December 2008 Financial Status / Net Worth Update

Net Worth Chart 2008

Credit Card Debt
I have no actual consumer debt. In the past, I have been taking money from credit cards at 0% APR and immediately placing it into high-yield savings accounts or similar safe investments that earn 3-5% interest or more, and keeping the difference as profit. I even put together a series of step-by-step posts on how I make money off of credit cards this way. However, given the current lack of good low fee 0% APR credit card offers, I don’t think I’ll be doing anymore in the near future.

Retirement and Brokerage accounts
Ignoring new contributions, my retirement accounts have lost about ~$8,500 over the last month. I will perform another portfolio update soon to find more accurate year-to-date return numbers.

I have sent in another $5,000 late last month and $5,000 this month in order to max out my pre-tax 401k contributions for this year. My asset allocation is way off target so I need to sit down and try to rebalance using these funds today. It might be tricky to due to the $10,000 minimums for index funds at Fidelity, and I might actually buy ETFs and pay the trade commission.

Cash Savings and Emergency Funds
Why am I not panicking (yet)? Well, I think a big part is my fat cash pile that serves as my emergency fund. In my mind, having a separate short-term reserve keeps me from worrying about my long-term “can’t touch” portfolio.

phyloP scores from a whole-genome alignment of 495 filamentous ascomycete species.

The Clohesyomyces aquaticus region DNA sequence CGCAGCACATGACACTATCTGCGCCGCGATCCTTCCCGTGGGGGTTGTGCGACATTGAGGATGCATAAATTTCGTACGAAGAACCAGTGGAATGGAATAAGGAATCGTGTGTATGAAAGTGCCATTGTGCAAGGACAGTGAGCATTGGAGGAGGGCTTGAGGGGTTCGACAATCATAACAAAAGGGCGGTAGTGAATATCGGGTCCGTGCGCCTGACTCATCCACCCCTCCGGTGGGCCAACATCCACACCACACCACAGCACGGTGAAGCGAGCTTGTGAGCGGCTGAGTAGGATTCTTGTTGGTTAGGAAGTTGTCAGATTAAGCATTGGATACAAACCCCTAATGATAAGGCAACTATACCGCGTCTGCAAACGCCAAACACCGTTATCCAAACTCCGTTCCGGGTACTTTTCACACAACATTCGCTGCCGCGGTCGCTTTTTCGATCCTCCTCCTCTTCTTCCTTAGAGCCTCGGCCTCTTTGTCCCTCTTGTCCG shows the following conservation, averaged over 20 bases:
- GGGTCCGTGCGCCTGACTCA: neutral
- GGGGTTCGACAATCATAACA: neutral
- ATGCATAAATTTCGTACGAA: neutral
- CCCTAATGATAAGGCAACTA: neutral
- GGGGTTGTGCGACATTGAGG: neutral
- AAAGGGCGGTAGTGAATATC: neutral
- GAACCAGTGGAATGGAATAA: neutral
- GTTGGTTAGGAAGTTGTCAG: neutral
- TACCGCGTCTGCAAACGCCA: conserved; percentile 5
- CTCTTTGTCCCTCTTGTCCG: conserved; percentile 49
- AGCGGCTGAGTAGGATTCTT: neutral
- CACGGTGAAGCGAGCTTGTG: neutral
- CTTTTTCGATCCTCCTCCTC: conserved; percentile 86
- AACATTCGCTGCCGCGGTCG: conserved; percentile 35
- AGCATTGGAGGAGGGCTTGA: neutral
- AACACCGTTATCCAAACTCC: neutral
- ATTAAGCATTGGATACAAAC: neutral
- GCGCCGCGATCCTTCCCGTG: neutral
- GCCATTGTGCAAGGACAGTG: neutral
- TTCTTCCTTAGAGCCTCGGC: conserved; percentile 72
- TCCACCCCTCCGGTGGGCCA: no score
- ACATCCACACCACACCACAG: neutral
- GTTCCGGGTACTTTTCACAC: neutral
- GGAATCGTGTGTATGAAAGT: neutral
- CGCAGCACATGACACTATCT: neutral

I have about $49,000 net in sitting in different forms of safe cash earning from 3 to 6% interest, while now my entire retirement portfolio is worth about $93,000. I will keep accumulating cash until I reach a full year’s worth of expenses, which is about $60,000. I think this is prudent given the high unemployment rate right now.

Home Equity
This is the second month of testing out my new way of estimating our house’s value. Again, I take the average estimates provided by Zillow, Cyberhomes, Coldwell Banker, and Bank of America. Then, I shave off 5% to be conservative and subtract 6% for expected real estate agent commissions (11% total). I use this final number as my estimate for home value. Looks like my home value has dropped by another 1% or so.

Overall, another tough month. However, I am very thankful we both still have jobs – knock on virtual wood!

You can see our previous net worth updates here.


  1. How do you use the BOFA estimate, it’s a range? And, which coldwell banker option do you choose? I only see ranges, no actual estimated value.

  2. I just took the average of the high and low bounds of the range.